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    This lawn supervisor was out on a sprinkler maintenance job and he started working on a Findlay sprinkler head with a Langstrom 7″ gangly wrench. Just then, this little apprentice leaned over and said, “You can’t work on a Findlay sprinkler head with a Langstrom 7″ wrench.” Well this infuriated the supervisor, so he went and got Volume 14 of the Kinsley manual, and he reads to him and says, “The Langstrom 7″ wrench can be used with the Findlay sprocket.” Just then, the little apprentice leaned over and said, “It says sprocket not socket!"
     
  15. ARFlyer

    ARFlyer En-Route

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    Well F$&$! I got the element replaced. However, now it's blowing the pressure relief valve every 30 minutes or so and flooding my garage. The water is insanely hot. I'm wondering if it's boiling off inside..
     
  16. PaulS

    PaulS Final Approach

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    Check the control it's stuck on or wired wrong. Probably what burned out the original.
     
  17. ARFlyer

    ARFlyer En-Route

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    I pulled the thermostat and checked the wiring. Everything looked to be in order. It's still blowing the relief. This last time it sounded like a firecracker and won't go back closed. Even with the water cold, the house taps open, and the drain line fully open it's going out the relief tube. My father came over after work and said it's ****ed and to replace it with a tankless.
     
  18. Clark1961

    Clark1961 Touchdown! Greaser!

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    Lol. Yer screwed.
     
  19. wrbix

    wrbix Cleared for Takeoff

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    Be prepared, based on my experience, to have a significant decrease in water pressure with a tankless unit.
    Ever considered a gas powered water heater?
    Oh, the joys of home ownership!
     
  20. Ravioli

    Ravioli Final Approach

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  21. Let'sgoflying!

    Let'sgoflying! Touchdown! Greaser!

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    My tanks have not leaked in 26 years, so I persist in servicing them on a regular basis instead of buying new ones.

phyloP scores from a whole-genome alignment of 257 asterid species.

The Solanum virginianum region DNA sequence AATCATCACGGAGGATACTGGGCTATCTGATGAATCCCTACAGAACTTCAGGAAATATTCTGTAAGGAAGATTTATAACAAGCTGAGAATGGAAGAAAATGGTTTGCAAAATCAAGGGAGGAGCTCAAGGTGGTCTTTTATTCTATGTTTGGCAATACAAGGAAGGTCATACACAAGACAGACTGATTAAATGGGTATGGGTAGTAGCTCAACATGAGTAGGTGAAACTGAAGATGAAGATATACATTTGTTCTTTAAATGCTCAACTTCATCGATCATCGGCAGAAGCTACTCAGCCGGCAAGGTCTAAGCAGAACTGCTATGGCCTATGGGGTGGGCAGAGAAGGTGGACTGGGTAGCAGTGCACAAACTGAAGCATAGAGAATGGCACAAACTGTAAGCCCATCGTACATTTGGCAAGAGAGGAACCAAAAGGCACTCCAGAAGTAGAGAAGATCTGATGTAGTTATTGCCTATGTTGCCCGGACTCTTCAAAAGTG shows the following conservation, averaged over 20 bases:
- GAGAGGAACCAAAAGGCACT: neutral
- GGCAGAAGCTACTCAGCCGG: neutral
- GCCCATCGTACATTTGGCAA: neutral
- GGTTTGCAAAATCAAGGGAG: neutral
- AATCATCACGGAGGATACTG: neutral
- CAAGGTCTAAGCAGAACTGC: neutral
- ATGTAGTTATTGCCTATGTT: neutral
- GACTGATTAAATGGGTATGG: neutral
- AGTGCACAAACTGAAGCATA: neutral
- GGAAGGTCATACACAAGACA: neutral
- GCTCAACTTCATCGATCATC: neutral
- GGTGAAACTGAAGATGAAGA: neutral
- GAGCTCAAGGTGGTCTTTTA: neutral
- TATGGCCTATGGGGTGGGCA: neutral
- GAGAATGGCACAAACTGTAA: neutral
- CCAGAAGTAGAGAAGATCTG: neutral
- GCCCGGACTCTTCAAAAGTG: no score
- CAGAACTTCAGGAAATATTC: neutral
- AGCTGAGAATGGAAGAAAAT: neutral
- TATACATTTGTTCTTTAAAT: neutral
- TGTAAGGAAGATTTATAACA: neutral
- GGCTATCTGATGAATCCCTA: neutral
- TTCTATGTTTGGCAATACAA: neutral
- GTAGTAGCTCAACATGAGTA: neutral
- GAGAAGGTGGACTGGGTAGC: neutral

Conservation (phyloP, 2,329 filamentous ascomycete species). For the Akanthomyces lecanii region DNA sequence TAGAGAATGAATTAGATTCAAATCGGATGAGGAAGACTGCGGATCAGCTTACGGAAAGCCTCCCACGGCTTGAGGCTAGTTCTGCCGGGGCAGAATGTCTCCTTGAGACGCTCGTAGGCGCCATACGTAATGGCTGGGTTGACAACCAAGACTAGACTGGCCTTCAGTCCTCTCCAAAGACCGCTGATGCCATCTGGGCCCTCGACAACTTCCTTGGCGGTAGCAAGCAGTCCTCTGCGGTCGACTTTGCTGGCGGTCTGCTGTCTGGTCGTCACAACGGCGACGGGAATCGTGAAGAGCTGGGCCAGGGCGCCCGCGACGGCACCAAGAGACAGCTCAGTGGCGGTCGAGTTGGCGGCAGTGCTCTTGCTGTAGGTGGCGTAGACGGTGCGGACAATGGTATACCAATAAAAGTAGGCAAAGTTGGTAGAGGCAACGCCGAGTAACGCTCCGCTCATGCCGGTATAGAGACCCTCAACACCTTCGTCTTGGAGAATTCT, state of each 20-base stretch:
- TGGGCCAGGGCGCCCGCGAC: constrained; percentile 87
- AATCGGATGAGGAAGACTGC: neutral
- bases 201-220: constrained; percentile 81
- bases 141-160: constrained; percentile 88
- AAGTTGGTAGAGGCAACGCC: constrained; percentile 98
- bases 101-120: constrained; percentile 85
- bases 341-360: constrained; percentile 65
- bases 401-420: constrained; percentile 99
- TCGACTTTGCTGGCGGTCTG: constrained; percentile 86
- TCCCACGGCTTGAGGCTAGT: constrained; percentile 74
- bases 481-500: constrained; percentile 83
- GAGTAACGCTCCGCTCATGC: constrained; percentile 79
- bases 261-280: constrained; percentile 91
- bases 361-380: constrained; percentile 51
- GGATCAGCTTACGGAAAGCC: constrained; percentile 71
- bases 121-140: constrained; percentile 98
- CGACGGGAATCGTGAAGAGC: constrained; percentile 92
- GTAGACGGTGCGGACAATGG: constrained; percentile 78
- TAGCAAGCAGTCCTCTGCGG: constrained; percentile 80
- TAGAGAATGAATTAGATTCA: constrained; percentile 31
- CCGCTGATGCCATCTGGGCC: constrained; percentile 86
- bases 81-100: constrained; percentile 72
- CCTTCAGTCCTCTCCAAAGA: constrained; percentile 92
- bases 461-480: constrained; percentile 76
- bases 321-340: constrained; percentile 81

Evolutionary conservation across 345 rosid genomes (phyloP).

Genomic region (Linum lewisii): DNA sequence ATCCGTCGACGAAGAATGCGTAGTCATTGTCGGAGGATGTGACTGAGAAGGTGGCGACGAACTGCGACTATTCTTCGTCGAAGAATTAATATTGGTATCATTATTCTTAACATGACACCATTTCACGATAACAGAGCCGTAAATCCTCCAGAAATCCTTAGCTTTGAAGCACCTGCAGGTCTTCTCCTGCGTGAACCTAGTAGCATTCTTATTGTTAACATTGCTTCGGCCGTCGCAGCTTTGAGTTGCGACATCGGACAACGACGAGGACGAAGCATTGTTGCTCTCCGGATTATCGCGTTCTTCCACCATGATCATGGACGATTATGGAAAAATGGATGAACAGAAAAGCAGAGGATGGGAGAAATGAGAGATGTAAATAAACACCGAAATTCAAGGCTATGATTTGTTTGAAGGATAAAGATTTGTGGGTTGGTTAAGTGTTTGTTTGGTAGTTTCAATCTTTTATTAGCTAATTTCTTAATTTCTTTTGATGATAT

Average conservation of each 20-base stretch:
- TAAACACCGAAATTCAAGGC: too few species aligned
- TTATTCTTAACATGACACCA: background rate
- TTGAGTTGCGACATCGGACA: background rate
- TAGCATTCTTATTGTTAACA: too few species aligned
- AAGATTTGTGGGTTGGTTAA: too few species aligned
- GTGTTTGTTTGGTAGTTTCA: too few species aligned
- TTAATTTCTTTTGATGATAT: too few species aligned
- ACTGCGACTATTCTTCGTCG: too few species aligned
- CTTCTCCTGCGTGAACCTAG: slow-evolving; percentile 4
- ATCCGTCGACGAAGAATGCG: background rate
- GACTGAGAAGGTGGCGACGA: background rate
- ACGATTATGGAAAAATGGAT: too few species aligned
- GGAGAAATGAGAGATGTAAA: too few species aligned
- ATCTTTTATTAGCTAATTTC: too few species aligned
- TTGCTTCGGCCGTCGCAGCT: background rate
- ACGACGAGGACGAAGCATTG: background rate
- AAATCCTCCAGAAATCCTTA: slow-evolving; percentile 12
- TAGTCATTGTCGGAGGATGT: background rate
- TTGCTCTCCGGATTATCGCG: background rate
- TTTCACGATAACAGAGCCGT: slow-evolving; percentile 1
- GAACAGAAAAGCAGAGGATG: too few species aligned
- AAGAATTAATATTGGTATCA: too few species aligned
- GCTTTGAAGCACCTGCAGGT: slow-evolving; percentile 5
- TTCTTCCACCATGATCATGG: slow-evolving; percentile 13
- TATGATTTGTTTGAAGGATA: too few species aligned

Our water is very alkaline, the aquifer being in a caliche formation so mine plug up every 2-5 years. I have 8 to take care of right now.
    Once they silt up to the lower element, that element blows and its time to swap (I keep spares ready to go at all times).
    I swap and we have hot water restored within 30 minutes. (they are all fitted with flex hoses and the lower drain is fitted with a 3/4" short nipple to accommodate a garden hose)
    Then I go to work on the silted one at my leisure. I haul it out on the grass after draining the water, pull off the elements, in/out risers, PRV, remove the dip tube, sometimes the thermostats, the Mg rod, the drain valve.
    Then with a high tech tool of bent wire I start scooping the mung out of the bottom while a garden hose is running in the upper element hole. Once it is pristine inside, it is time to reassemble.
    Cleaned up female threads, new elements, cleaned up PRV, usually new Mg rod(not convinced this is necessary), new heat trap risers, lube all threads with vaseline (using a thread compound means you will taste it for the first 2 months of installation).

    Tips.
    -Elements must only be put on tight enough to ensure no leaks, then watch for a few days before closing in. Vaseline here too. Removing them; the socket must periodically be ground flat so that you are into new socket engaging the hex. Occasionally I have put it into the truck, driven to the garage and had the air impact wrench loosen them. Many times I have had to remove elements with a chisel and mallet, making ugly grooves in the hex as you work your way around it.
    I don't recall not being able to get one out. I do recall cursing, being concerned that I was making it impossible to remove, and taking an hour to get them out.